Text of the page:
Parler is a conservative alternative to Facebook and other social media venues. Apple and Google removed Parler in the wake of the January 6 Capitol Hill riots.
“We have an executive order – not from Congress or D.C., but from the desk of the CEO of heaven, the boss of the planet. He said from his desk in heaven, this is my will; Trump will be in for eight years.”
Brandon Burden, pastor of Kingdom Life in Frisco, Texas, in a sermon on Sunday, January 10
Burden had insisted that God told him Donald Trump – a serial husband, tax cheat and draft dodger who once grabbed about grabbing women by their genitalia – was destined to serve 8 years as President of the United States. The FBI has been in contact with Burden.
“He literally saved Christianity. There’s a full-out war on faith in this country by the other side. I mean, the Democratic Party, the far left, has become the party of the quote-unquote atheist. They want to attack Christianity, they want to close churches, they want to ― they’re totally fine keeping liquor stores open ― but they want to close churches all over the country.”
“I would never ask someone to vote against their conscience, but I would challenge them to reconsider how their conscience is framed. Remember that by voting for Trump, you’re effectively voting for many more people. Sure, Trump’s name is on the ballot for president, but you’re also voting for Mike Pence. You’re voting for outspoken Christians like Mark Meadows, Mike Pompeo, and many other committed non-carnal Christ-followers.”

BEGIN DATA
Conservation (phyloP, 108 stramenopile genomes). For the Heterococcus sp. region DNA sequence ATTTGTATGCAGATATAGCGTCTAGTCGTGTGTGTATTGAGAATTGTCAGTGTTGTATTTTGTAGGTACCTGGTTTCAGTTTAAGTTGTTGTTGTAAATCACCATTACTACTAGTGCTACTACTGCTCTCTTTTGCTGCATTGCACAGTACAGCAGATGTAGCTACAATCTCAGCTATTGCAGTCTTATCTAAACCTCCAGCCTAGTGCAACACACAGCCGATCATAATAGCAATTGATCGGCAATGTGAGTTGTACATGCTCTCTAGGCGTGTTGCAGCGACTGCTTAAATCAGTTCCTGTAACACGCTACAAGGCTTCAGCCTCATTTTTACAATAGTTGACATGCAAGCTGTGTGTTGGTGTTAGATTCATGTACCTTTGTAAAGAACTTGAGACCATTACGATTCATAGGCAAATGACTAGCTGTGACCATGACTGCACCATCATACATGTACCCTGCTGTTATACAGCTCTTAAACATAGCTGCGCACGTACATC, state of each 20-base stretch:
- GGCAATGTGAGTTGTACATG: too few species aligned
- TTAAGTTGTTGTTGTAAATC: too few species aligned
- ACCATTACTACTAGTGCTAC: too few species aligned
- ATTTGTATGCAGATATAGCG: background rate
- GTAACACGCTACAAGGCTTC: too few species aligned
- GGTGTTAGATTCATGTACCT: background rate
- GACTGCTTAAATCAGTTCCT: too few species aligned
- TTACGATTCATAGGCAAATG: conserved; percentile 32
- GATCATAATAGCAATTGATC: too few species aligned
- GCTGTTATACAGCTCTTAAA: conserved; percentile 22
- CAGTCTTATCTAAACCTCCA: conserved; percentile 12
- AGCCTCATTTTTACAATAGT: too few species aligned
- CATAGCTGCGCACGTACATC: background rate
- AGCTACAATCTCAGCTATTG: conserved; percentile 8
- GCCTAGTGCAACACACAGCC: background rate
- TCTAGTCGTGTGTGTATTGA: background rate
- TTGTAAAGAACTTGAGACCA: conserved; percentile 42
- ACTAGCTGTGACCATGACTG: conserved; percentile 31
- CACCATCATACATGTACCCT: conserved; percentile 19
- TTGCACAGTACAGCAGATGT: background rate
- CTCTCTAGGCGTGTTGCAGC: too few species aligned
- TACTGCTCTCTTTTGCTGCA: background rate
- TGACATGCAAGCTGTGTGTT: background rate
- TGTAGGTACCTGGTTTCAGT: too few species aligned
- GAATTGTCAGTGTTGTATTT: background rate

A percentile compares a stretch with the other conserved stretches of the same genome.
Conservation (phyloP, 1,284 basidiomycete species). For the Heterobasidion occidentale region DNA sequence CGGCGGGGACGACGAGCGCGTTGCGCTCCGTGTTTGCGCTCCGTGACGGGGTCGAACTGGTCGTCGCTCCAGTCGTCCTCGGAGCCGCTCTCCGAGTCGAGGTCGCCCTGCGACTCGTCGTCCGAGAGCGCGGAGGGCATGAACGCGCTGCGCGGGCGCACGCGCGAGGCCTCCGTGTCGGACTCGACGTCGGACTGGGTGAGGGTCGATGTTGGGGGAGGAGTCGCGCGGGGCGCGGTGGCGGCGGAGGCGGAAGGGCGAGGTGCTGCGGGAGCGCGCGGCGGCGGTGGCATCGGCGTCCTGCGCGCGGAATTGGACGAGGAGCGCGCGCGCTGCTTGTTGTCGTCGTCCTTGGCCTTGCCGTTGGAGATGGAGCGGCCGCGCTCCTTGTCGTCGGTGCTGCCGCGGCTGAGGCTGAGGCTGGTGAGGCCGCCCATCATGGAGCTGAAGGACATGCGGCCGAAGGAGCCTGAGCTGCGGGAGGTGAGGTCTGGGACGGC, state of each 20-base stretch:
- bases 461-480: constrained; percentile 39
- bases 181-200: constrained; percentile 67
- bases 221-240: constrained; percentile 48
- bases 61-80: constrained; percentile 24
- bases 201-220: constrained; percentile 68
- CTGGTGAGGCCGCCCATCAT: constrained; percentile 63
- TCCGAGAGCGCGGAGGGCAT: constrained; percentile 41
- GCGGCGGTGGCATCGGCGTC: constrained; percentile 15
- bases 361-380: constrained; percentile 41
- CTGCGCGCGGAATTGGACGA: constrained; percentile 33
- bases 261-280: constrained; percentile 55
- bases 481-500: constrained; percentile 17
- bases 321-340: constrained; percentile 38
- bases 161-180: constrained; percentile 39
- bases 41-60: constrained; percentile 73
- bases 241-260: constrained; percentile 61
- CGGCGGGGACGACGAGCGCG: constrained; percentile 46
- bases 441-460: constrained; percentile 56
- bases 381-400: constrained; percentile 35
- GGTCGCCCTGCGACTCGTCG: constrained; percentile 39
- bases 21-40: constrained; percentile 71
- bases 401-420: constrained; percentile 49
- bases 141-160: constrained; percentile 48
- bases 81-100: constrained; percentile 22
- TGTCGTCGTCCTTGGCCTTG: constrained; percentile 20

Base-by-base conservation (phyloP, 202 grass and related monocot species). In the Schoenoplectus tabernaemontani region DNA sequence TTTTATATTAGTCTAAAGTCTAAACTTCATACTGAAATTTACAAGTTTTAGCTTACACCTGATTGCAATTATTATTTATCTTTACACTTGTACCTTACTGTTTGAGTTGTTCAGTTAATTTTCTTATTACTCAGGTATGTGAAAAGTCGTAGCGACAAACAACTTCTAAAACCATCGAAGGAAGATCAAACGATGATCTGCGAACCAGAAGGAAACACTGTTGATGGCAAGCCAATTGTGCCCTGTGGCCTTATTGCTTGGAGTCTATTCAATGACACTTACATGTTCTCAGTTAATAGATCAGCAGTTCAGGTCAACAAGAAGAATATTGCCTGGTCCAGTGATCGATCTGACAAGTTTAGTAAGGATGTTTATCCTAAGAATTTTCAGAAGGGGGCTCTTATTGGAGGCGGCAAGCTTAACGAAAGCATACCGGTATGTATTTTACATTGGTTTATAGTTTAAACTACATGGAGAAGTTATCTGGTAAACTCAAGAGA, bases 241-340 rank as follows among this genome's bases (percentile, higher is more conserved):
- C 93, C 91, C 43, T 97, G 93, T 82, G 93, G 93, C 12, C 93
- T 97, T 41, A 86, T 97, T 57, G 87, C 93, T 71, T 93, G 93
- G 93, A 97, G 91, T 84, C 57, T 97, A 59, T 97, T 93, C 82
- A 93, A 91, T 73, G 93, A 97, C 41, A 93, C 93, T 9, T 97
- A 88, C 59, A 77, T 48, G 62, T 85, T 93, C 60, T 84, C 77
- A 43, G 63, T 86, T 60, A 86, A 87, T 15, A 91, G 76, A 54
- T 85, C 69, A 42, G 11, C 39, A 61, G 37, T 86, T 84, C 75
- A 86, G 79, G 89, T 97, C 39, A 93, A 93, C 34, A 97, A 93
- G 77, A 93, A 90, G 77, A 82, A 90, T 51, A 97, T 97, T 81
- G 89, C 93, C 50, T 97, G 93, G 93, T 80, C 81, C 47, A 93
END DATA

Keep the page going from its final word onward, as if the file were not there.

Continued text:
– John Reid, in a column for “Christian Post”.
Reid also declared: “If you’re a Christ-follower who’s wrestling with whether to vote for Trump in 2020, I get it. I understood your plight in 2016 and I understand it now, though less-so now. I’ll admit that in 2016 I abhorred the man’s behavior and I certainly wasn’t confident that Donald Trump would be the conservative policy-pusher that the Christian-right wanted. But I have no reservations now, and, my brothers and sisters in Christ, neither should you.”
“Prophecy” classes canceled?! Wow! Imagine reality smacking head-on into religious ideology! Happens every time there’s a REAL crisis!
“They’ve redefined family for the first time in a federal – in a piece of federal legislation, to include committed relationships. The problem with that is it’s really hard to define a committed relationship, and it’s really hard to define anything related to that.”
– Rep. Andy Biggs, on a radio program produced by the conservative Christian group Family Research Council.
Biggs was one of 40 lawmakers who voted against the coronavirus stimulus bill, said he did so in part because the legislation included paid sick leave benefits for domestic partnerships.
“It looks like a Jew coup.”
– Rick Wiles, founder of TruNews, a website aimed at conservative Christians, at the World Economic Forum in Davos, Switzerland
Wiles later said the statement just “came out of my mouth,” adding, “All I pointed out was many of the people involved were Jewish.” When asked if the term could be interpreted as anti-Semitic, Wiles declared, “It’s hard to say. I don’t know. I can tell you from my heart there is no ill will toward the Jewish people, with all sincerity.”
The next “coup” – Jewish-led or not – needs to come when Trump’s fat ass is voted out of office and sent back to his Manhattan penthouse, along with the rest of his corrupt family.